On June 27, 2022, the Supreme Court held that a school violated its football coach’s First Amendment rights when it suspended and then elected not to renew the coach’s contract after the coach visibly engaged in post-game, on-field, prayers with students. The decision, Kennedy v. Bremerton School District, has considerable implications for school administrators and religious expression in schools.
Joseph Kennedy was a football coach in Bremerton, WA, who had established a post-game habit of praying at the 50-yard line on the school football field. While this practice began as a solo and quiet endeavor, over time, students joined him while he prayed. Eventually, Kennedy and the school district disagreed over the appropriateness of the prayer ritual. Kennedy insisted that the prayer was private and personal; however, the record established during the court proceedings indicates that it evolved into religious-infused motivational speeches where students would surround him and often kneel in prayer.
In 2015, the school district told Kennedy to stop the post-game prayers because it violated the establishment clause of the First Amendment, which prohibits state sponsoring or endorsement of religion. Kennedy refused to comply, and the district placed him on paid administrative leave and ultimately did not renew his contract. Kennedy sued the school district for violating his First Amendment right to free speech and free exercise of religion. The district court and appeals court ruled in favor of the school district; the Supreme Court, however, ruled in favor of Kennedy.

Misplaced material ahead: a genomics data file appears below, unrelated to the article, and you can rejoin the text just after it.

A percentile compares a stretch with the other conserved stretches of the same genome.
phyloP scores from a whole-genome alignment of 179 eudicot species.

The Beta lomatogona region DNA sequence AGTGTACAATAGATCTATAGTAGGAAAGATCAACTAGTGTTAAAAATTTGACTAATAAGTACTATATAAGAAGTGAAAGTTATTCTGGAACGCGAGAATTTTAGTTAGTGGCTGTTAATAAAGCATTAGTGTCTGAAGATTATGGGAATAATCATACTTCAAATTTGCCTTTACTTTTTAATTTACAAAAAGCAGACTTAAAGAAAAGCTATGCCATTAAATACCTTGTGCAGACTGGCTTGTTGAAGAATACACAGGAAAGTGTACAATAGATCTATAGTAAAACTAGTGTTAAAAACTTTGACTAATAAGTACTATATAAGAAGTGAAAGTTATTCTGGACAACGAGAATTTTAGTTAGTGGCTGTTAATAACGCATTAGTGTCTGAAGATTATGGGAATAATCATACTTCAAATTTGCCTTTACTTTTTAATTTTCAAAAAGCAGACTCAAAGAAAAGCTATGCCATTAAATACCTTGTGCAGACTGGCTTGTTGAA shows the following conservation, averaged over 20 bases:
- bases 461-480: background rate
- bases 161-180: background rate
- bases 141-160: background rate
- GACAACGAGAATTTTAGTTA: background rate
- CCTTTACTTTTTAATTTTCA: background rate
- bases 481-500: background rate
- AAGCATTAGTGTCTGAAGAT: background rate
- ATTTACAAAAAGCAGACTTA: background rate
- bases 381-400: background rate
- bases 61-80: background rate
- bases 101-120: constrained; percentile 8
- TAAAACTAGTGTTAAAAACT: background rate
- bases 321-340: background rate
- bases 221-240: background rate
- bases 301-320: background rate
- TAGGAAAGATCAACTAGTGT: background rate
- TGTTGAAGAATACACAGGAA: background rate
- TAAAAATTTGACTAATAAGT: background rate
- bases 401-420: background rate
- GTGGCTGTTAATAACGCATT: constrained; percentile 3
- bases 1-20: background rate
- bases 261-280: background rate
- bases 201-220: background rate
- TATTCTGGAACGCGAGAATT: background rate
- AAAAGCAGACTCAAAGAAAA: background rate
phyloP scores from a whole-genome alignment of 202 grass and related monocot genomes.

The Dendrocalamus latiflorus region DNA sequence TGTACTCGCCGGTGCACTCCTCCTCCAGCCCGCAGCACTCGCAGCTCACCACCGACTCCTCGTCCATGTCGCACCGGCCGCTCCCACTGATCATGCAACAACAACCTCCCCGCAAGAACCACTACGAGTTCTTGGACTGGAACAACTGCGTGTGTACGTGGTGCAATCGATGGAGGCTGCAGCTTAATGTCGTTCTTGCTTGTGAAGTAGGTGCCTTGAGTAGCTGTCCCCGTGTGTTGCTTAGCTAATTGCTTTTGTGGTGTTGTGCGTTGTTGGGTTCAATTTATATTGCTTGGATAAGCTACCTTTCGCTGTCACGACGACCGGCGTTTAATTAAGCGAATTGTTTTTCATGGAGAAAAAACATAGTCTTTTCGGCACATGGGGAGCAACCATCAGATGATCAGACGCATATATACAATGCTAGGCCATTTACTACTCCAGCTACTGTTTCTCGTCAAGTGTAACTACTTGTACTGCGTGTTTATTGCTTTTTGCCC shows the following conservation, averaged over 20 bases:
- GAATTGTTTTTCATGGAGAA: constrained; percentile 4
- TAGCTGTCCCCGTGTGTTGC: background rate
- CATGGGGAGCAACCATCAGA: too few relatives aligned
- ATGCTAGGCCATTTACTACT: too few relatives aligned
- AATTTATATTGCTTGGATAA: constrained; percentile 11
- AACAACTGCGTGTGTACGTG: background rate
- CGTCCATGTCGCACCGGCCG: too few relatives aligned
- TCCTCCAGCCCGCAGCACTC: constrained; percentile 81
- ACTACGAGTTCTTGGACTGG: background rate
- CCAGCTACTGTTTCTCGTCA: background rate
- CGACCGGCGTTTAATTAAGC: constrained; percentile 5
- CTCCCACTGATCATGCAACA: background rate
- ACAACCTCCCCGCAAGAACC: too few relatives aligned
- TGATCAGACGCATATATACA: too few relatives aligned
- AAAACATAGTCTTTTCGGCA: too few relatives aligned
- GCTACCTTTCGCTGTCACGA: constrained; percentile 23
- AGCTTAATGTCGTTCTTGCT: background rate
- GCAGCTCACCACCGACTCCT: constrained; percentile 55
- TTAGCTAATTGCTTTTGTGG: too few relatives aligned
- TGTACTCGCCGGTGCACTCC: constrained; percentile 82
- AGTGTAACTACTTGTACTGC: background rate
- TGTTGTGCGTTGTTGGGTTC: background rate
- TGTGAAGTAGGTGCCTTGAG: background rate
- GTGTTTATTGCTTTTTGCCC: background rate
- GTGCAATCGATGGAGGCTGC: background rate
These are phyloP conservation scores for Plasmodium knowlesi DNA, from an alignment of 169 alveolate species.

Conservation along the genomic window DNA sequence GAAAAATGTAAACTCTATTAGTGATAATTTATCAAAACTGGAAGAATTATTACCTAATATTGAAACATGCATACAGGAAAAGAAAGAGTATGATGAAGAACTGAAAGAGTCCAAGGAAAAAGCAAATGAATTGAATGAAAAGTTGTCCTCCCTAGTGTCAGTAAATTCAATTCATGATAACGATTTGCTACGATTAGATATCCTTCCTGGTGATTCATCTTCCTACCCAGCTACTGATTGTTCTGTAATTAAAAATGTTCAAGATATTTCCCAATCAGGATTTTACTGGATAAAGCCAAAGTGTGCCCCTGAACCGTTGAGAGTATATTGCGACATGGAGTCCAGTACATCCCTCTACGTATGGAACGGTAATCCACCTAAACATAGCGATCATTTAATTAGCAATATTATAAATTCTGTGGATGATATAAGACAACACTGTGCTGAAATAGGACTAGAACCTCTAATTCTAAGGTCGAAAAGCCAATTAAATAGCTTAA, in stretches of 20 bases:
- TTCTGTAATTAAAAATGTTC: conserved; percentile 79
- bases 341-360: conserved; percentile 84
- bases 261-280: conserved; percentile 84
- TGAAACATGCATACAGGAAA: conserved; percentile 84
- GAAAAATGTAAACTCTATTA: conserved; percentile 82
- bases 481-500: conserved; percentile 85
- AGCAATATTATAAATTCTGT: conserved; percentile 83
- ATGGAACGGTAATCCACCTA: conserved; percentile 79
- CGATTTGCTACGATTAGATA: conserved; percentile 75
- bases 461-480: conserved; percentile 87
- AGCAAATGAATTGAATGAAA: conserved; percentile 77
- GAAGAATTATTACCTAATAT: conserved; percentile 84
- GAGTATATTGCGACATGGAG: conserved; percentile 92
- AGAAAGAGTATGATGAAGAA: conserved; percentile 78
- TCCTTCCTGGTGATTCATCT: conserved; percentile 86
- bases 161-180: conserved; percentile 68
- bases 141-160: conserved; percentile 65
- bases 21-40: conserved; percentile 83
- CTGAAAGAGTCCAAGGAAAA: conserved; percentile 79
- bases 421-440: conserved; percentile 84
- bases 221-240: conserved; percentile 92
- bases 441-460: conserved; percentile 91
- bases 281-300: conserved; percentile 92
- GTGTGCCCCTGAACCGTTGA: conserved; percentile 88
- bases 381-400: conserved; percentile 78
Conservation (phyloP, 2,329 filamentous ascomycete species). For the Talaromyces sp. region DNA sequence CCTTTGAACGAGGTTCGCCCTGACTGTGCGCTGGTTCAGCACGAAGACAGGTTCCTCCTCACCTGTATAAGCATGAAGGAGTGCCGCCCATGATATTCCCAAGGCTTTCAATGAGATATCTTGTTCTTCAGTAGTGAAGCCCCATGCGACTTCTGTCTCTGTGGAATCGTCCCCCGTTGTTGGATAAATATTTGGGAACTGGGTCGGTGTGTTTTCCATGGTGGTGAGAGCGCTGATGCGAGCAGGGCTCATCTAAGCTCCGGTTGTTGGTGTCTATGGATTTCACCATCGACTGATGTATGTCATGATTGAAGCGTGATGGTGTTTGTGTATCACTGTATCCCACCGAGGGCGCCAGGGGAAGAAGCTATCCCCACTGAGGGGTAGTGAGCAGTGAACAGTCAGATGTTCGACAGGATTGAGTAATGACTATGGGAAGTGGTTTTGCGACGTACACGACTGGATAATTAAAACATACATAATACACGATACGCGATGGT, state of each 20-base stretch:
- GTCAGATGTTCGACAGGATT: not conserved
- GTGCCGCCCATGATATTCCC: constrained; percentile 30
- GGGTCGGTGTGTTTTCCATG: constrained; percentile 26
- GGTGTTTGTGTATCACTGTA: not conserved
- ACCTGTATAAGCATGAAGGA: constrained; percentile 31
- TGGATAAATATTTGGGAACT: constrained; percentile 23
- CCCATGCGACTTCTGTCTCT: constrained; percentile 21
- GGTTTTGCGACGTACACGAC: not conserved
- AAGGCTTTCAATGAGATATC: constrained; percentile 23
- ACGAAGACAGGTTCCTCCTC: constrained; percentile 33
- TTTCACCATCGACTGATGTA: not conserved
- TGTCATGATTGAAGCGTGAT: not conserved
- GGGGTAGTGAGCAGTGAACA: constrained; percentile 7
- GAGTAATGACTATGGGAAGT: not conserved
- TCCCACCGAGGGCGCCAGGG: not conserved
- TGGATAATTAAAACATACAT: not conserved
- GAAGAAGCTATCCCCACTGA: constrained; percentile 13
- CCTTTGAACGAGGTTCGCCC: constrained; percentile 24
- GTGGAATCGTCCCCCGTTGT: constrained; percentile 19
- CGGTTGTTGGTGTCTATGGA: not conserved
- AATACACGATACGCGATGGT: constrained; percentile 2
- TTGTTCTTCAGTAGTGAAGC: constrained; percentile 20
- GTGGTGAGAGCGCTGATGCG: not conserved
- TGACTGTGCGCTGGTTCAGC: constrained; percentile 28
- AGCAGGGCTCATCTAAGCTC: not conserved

The Supreme Court held that:
Kennedy’s prayer ritual did not violate the establishment clause of the First Amendment because the prayers could not reasonably be construed as religious endorsement and he did not coerce student participation; and
The school district violated Kennedy’s right to free exercise of religion and free speech because the prayers constituted private speech.
The Court held that the prayers were indeed private because students were not required to participate, it was not done in his workplace capacity as football coach (but rather after the game), and Kennedy had testified that he would pray even in the absence of student participation. Justice Gorsuch, who wrote the majority opinion, noted that the coach engaged in a “brief, quiet, personal religious observance.” The dissenting justices disagreed and accused the majority of misconstruing the facts and ignoring that the ritual had made some students feel peer pressure to join the prayers.
This opinion deviates from three decades of Supreme Court precedent, which had used a balancing test to decide Establishment clause cases. Instead, the majority created an analysis based on “original meaning and history” and “references to historical practices and understanding.” There is very little guidance on what this analysis practically requires. However, based on this opinion, it seems that “private,” non-mandatory religious activity that is conducted outside the scope of the employee’s job duties—even if on school grounds and even if visible—is constitutionally protected.